It is well known that female and male snow leopards usually live alone in the wild, except during breeding seasons. Female cheetahs are also solitary wild cats. Meltzer [22] suggested that female cheetahs must be housed with male cheetahs only during periods in which they exhibit estrous behavior in order to avoid habituation to the males. If these animals were housed permanently together, the libido of both females and males decreased markedly. Meltzer also observed that breeding success was often triggered by intermittent contact between females and males. Wielebnowski [23] and Wielebnowski and Brown [24] reported that unpaired cheetahs were more likely to breed successfully. Moreover, we reported that a female cheetah that had been separated from the other cheetahs for a long time was the only female that succeeded in breeding. However, in the study, we found that the hormone profiles were similar in all the females, with estrogen peaks occurring at regular intervals of approximately 8 to 15 days, regardless of the different housing conditions [21]. Thus, long term separation appears to be almost necessary for successful breeding in cheetahs, although hormonal changes may not be involved.

In the current study, female C mated with a male only if the opportunities for meeting were only provided in the winter season. These housing conditions are similar to those in the wild. E2 metabolite concentrations, with this WS style housing during the breeding season being significantly higher than those with AY style housing. From these results, we suspect that the libido of female snow leopards increased when they were housed during the breeding season only. This is clearly shown by the change in E2 metabolite concentrations observed in this study. Furthermore, although not statistically significant, the cortisol metabolite concentrations with the AY style housing during the breeding season were comparatively higher than those with WS style housing. As cortisol reflects stress levels, these results may imply that stress is a factor that decreases libido in females during the breeding season. Note that the decrease in libidos was indicated by the E2 concentrations with AY style housing, and showed no marked increase even during the breeding season.

Another finding in this study was that cortisol metabolite the concentrations with AY style housing during the non-breeding season were also significantly higher than those with WS style housing. In clouded leopards (Neofelis nebulosa), lower levels of fecal corticoids were seen in individuals housed in enclosures with more vertical space, while higher corticoid levels were found in individuals housed in close proximity to other large predators [25]. It has also been shown that oncilla (Leopardus tigrinus) females exhibited distinct elevations in fecal corticoid concentrations after being transferred from large enriched enclosures to smaller barren cages, with the concentrations reducing when the animals were moved back to an enrichment cage [26].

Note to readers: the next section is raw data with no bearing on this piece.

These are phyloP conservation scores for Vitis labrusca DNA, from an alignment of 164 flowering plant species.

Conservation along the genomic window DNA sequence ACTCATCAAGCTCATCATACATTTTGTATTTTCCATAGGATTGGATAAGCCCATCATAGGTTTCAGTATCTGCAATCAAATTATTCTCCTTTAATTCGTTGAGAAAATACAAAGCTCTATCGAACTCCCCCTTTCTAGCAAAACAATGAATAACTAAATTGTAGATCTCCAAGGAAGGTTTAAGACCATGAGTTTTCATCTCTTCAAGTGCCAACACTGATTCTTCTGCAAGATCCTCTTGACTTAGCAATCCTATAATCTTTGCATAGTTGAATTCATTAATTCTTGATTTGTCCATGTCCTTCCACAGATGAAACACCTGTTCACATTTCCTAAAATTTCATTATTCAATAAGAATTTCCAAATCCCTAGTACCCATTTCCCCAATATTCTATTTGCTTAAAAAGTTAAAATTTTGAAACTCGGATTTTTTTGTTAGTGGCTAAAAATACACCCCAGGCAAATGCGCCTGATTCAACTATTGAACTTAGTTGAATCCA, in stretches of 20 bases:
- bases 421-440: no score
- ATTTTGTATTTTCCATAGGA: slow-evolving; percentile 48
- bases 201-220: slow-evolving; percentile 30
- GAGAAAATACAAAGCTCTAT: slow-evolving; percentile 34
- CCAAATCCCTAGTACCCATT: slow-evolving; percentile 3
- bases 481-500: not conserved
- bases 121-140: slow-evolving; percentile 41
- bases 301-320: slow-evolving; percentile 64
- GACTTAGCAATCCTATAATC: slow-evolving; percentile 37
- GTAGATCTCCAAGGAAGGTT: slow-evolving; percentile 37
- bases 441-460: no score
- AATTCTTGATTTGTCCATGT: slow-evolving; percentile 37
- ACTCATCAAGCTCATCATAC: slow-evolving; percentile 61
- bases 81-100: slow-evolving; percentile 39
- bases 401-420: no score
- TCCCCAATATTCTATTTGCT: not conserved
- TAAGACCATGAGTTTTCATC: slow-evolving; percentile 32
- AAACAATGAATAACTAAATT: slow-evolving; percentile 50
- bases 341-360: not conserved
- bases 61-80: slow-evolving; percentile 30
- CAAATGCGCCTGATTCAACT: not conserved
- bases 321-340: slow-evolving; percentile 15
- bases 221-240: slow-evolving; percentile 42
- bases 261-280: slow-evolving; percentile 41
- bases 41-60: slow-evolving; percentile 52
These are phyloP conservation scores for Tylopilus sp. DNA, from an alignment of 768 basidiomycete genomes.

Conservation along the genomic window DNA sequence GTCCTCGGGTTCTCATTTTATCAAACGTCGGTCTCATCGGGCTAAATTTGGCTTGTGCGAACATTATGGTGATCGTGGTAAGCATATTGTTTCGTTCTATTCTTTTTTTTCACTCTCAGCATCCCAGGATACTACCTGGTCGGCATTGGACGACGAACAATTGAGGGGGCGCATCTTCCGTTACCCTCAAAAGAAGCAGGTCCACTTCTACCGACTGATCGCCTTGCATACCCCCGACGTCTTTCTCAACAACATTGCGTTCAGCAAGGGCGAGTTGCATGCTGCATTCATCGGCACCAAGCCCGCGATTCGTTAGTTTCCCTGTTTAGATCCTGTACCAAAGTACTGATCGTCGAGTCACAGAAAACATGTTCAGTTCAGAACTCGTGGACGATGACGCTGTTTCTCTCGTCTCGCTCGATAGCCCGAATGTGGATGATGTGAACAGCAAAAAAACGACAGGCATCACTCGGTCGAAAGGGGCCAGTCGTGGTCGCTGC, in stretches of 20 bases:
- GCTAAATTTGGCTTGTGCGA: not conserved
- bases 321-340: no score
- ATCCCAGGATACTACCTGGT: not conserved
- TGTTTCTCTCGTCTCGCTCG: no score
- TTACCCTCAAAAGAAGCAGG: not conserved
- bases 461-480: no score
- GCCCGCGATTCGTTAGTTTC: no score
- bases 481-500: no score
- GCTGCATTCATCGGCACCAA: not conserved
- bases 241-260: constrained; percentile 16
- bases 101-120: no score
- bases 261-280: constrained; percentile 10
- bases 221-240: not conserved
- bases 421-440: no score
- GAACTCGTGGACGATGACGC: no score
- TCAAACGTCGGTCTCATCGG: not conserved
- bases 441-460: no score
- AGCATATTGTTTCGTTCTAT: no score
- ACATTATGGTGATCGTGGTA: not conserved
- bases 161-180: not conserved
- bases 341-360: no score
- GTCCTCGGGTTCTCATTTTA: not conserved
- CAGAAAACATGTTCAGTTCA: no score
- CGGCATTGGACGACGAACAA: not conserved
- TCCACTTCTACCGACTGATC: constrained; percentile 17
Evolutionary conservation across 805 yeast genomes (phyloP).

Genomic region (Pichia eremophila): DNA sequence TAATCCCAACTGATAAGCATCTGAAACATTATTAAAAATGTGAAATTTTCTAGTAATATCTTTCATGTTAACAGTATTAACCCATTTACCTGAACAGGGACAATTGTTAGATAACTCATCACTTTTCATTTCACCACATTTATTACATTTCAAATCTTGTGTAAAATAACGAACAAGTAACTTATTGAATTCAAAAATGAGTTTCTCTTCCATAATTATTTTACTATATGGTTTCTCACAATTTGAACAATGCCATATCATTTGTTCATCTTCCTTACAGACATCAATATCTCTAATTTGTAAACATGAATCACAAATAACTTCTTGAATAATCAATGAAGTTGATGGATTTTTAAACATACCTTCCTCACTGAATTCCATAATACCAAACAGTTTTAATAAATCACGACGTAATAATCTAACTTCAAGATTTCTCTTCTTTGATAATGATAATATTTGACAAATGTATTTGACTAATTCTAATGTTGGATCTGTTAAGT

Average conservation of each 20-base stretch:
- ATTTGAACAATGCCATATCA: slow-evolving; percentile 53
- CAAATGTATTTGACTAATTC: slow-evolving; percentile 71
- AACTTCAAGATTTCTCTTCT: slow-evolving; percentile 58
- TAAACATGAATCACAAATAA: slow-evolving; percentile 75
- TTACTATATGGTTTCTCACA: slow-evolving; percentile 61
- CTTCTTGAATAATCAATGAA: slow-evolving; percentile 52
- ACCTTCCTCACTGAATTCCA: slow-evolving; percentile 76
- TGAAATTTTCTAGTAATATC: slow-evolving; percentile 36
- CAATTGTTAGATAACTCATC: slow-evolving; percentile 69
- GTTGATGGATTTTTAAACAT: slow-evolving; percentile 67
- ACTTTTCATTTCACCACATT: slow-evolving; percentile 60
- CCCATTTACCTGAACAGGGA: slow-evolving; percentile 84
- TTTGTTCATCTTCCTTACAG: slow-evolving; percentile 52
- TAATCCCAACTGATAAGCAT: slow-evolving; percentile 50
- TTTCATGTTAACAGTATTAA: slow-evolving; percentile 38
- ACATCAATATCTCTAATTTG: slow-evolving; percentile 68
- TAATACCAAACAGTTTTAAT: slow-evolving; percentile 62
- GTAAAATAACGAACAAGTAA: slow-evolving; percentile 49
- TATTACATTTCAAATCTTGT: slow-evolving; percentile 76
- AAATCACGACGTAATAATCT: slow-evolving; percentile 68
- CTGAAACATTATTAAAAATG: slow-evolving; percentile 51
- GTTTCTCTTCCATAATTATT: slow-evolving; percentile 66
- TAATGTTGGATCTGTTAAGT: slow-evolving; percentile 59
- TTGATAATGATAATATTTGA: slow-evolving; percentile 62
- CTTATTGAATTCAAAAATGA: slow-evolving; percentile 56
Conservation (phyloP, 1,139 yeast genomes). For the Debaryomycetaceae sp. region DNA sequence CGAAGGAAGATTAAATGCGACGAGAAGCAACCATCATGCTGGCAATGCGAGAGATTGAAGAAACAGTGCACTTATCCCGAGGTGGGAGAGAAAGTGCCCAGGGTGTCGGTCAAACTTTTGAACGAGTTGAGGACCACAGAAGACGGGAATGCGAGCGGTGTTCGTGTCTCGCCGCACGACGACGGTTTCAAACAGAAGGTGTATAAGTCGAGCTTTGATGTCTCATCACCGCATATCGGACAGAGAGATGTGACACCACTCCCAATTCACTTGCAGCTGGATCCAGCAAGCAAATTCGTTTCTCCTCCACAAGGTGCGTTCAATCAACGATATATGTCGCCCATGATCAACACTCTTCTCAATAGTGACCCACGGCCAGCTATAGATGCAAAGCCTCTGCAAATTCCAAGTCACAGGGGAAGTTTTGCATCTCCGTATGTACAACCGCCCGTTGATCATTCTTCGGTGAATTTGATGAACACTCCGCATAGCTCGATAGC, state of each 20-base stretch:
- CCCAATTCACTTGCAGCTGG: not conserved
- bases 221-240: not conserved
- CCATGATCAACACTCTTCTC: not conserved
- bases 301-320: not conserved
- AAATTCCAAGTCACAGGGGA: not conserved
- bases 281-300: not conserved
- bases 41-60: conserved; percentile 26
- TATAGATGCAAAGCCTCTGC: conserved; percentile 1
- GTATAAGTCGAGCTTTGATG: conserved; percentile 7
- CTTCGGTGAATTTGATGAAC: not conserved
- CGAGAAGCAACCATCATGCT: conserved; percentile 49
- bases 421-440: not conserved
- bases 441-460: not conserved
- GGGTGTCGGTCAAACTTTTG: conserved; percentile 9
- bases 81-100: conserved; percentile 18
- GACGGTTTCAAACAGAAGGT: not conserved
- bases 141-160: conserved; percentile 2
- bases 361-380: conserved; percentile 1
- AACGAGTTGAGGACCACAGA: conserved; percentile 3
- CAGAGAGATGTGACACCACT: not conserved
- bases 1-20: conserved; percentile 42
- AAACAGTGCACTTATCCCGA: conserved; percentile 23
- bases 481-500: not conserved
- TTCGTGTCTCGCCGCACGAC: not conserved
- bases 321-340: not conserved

These results of corticoids should be related to territory formation. Fundamentally, animals form their own territory that suits their lifestyle. Snow leopards are solitary during non-breeding seasons, but live together with the opposite sex only during breeding seasons. Because of this seasonal change in social behavior the animals form territories that are different in size and place depending on the season [27]. In the current study, female C could have formed a territory narrower than normal when she had been housed with a male in the non-breeding season. This may have resulted in higher stress in the animal that was indicated by high levels of cortisol metabolites. Our results implied that housing with a male during the non-breeding season is stressful to female snow leopards.

In this study, the cortisol metabolite concentrations in female C were significantly higher than those in females A and B. Chronic stress induces longitudinal secretion of glucocorticoids and is known to inhibit normal reproductive function [20], [24], [25]. In the spotted hyena (Crocuta crocuta), it was reported that plasma cortisol concentrations in nulliparous females were usually higher than those in parous females [28]. Female C who failed to became pregnant in the current study had higher cortisol metabolite levels than females A and B who gave births successfully. This occurred in spite of significantly higher E2 metabolite concentrations in female C during the breeding seasons than in females A and B. Although the reproductive capacity of the males was not examined, these high cortisol levels may be a major factor that inhibited pregnancy in female C.

Recently, the risk of extinction has become highly relevant for the snow leopard. It is, therefore, extremely important to save animals in zoos without restocking from the wild. This study examined the endocrinology changes in female snow leopards under different housing conditions and showed the importance of housing condition to reproductive success. The current findings should contribute to an increase in the reproductive efficiency of these animals under captivity.